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Should we start giving Dad a little more credit?

Reports in the media the last two weeks have marked a noteworthy shift for dads, who are not being embraced, even though they help in a lot of ways.
Herb Scribner, Deseret News Modified: May 27, 2014 at 9:06 am •  Published: May 28, 2014
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Do we really need dads?

Vincent Daly of The Huffington Post wrote Thursday that fathers often struggle with the expectations that accompany parenthood.

“We are told to ‘man up.’ We are told to accept this new phase in our lives rather than cower from it because to do any less would be a sign of weakness,” he wrote. “And so men seek out ways to cope. That may translate into burying ourselves deep in work, or more time at the gym, or even falling prey to vices that falsely promise a means to ease the pain.”

But it’s not just having kids where men are slipping away. Scott Stanley of Family Studies wrote on May 14 that men don’t really have interest in marrying, even though there are tremendous benefits to being a married man. Being married, Stanley wrote, helps men grow up and mature.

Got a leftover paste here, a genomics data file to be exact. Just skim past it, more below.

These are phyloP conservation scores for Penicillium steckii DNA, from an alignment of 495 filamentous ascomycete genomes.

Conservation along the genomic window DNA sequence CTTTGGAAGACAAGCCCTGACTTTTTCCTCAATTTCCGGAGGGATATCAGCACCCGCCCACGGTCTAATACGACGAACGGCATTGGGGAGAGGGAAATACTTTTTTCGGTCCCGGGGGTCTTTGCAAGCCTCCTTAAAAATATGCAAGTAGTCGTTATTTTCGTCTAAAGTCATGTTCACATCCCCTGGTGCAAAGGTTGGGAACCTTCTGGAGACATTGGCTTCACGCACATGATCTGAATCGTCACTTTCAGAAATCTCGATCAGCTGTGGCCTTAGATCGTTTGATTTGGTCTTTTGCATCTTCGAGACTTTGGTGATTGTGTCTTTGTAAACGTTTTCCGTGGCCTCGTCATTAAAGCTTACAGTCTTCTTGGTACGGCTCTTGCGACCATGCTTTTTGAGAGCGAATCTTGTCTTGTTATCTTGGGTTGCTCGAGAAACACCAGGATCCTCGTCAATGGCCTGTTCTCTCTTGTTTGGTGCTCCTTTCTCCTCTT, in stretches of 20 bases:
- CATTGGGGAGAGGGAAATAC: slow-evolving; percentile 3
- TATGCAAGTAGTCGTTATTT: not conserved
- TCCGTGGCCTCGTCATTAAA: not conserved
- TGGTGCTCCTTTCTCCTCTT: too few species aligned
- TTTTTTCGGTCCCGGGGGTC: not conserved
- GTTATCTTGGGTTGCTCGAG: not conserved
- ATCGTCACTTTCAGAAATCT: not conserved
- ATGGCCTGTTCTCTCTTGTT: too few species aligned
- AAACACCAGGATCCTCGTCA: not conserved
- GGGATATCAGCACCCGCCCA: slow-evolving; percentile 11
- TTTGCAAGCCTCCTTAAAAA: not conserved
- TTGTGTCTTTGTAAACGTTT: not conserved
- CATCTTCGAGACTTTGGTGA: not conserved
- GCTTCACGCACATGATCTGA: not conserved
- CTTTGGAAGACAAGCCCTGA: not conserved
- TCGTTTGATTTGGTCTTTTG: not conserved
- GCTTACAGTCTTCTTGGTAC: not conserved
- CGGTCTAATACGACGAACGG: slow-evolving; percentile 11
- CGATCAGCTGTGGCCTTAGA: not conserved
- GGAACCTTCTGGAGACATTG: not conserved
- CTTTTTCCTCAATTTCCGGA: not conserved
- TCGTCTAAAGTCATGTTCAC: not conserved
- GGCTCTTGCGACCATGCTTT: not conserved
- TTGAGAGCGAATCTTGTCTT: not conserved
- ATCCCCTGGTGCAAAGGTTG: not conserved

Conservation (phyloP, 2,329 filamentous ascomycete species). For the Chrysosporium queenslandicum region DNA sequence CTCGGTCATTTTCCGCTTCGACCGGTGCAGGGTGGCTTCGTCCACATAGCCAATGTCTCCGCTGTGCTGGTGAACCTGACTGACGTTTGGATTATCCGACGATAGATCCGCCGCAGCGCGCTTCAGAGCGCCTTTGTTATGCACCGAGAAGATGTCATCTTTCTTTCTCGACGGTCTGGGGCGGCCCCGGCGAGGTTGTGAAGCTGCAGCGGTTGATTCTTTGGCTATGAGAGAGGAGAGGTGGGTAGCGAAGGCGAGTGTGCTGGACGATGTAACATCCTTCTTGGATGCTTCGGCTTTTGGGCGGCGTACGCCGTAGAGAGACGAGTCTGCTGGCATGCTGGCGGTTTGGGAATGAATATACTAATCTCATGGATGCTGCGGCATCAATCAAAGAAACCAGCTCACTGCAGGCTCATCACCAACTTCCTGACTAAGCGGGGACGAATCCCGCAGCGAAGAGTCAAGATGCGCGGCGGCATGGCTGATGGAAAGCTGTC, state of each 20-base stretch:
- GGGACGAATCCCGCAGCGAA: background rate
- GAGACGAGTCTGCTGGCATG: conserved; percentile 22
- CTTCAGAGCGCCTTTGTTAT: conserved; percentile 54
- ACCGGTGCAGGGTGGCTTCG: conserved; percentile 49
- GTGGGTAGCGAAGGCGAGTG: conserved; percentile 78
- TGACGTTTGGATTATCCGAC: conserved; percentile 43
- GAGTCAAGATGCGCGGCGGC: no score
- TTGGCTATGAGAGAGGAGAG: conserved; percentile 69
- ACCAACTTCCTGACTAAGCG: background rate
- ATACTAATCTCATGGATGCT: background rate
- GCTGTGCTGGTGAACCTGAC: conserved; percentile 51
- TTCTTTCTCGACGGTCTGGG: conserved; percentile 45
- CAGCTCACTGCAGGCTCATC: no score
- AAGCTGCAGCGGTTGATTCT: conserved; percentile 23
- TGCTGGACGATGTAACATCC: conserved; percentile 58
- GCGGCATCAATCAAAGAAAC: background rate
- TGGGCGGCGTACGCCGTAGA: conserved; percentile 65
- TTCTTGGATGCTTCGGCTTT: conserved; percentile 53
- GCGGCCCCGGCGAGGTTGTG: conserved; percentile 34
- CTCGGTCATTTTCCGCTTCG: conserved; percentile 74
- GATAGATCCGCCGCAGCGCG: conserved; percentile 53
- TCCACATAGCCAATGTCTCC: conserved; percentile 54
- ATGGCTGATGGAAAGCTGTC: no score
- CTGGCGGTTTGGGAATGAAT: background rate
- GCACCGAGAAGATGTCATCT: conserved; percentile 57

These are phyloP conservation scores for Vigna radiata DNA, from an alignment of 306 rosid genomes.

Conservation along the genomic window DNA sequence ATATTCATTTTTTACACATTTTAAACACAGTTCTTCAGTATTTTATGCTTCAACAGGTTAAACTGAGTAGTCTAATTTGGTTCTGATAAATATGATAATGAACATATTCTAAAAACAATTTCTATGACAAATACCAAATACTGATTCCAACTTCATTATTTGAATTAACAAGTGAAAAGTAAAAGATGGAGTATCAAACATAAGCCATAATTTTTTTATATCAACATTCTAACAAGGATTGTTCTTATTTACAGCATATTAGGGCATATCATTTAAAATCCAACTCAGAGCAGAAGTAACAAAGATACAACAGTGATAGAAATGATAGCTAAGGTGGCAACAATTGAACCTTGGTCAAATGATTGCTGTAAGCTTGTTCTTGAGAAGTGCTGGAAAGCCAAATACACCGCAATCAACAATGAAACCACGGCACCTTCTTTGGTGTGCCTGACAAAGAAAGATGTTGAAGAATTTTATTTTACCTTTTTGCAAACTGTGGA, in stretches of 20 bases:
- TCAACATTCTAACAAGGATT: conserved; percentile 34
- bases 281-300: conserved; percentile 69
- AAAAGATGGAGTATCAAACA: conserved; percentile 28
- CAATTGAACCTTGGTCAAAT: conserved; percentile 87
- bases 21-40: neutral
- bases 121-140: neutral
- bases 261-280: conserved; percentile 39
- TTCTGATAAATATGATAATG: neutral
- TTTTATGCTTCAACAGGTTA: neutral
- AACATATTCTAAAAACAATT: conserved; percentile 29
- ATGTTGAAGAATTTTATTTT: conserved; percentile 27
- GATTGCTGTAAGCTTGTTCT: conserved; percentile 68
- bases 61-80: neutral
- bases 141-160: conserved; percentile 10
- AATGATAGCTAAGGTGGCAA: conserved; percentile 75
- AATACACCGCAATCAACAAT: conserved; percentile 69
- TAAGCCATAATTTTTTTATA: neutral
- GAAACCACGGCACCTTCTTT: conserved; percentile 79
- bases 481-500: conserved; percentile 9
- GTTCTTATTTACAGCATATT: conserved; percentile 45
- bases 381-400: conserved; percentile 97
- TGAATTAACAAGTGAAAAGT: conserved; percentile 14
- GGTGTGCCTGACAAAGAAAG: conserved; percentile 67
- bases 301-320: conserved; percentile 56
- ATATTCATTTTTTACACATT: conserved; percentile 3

“In addition to being happier and healthier than bachelors, married men earn more money and live longer,” Stanley wrote. “And men can reap such benefits even from mediocre marriages, while for women, the benefits of marriage are more strongly linked to marital quality.”

There are reasons that society needs dad, though, according to Willis L. Krumholz of The Federalist. He wrote that as the American dream slips away from U.S. citizens, family traditions and importance is also being lost. Recent policy changes by the U.S. government are affecting the number of dads, too, and lessening their importance, Krumholz wrote.

But the importance of dads cannot be forgotten, Krumholz wrote.

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